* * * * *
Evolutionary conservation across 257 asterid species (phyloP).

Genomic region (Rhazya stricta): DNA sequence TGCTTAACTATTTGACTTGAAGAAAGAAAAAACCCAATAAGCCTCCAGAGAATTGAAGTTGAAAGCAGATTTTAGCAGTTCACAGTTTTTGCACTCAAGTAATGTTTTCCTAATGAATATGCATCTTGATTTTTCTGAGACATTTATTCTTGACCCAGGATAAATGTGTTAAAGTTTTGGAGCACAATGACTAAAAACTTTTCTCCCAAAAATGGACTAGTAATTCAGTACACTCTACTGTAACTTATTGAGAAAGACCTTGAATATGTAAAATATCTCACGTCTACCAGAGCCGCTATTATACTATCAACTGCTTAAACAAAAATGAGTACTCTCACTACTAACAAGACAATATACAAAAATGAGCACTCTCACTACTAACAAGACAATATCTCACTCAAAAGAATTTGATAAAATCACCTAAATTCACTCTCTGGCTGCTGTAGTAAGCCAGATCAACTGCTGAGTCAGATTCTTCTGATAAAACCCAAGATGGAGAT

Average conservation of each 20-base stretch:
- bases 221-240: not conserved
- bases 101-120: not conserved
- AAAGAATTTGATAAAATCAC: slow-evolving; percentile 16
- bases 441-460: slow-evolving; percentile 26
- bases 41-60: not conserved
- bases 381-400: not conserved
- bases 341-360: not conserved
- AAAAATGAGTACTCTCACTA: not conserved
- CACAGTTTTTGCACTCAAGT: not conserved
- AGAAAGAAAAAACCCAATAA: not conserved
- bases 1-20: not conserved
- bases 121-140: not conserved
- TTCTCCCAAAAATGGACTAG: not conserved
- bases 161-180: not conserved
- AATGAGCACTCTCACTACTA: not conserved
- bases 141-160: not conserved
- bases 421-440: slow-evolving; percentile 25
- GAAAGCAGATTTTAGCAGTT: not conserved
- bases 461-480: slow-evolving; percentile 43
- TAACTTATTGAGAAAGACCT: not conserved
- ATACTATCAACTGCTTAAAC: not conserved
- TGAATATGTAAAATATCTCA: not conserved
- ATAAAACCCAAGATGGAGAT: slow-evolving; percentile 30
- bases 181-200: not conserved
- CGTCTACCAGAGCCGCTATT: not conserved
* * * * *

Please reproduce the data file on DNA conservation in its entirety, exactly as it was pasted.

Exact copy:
Evolutionary conservation across 257 asterid species (phyloP).

Genomic region (Rhazya stricta): DNA sequence TGCTTAACTATTTGACTTGAAGAAAGAAAAAACCCAATAAGCCTCCAGAGAATTGAAGTTGAAAGCAGATTTTAGCAGTTCACAGTTTTTGCACTCAAGTAATGTTTTCCTAATGAATATGCATCTTGATTTTTCTGAGACATTTATTCTTGACCCAGGATAAATGTGTTAAAGTTTTGGAGCACAATGACTAAAAACTTTTCTCCCAAAAATGGACTAGTAATTCAGTACACTCTACTGTAACTTATTGAGAAAGACCTTGAATATGTAAAATATCTCACGTCTACCAGAGCCGCTATTATACTATCAACTGCTTAAACAAAAATGAGTACTCTCACTACTAACAAGACAATATACAAAAATGAGCACTCTCACTACTAACAAGACAATATCTCACTCAAAAGAATTTGATAAAATCACCTAAATTCACTCTCTGGCTGCTGTAGTAAGCCAGATCAACTGCTGAGTCAGATTCTTCTGATAAAACCCAAGATGGAGAT

Average conservation of each 20-base stretch:
- bases 221-240: not conserved
- bases 101-120: not conserved
- AAAGAATTTGATAAAATCAC: slow-evolving; percentile 16
- bases 441-460: slow-evolving; percentile 26
- bases 41-60: not conserved
- bases 381-400: not conserved
- bases 341-360: not conserved
- AAAAATGAGTACTCTCACTA: not conserved
- CACAGTTTTTGCACTCAAGT: not conserved
- AGAAAGAAAAAACCCAATAA: not conserved
- bases 1-20: not conserved
- bases 121-140: not conserved
- TTCTCCCAAAAATGGACTAG: not conserved
- bases 161-180: not conserved
- AATGAGCACTCTCACTACTA: not conserved
- bases 141-160: not conserved
- bases 421-440: slow-evolving; percentile 25
- GAAAGCAGATTTTAGCAGTT: not conserved
- bases 461-480: slow-evolving; percentile 43
- TAACTTATTGAGAAAGACCT: not conserved
- ATACTATCAACTGCTTAAAC: not conserved
- TGAATATGTAAAATATCTCA: not conserved
- ATAAAACCCAAGATGGAGAT: slow-evolving; percentile 30
- bases 181-200: not conserved
- CGTCTACCAGAGCCGCTATT: not conserved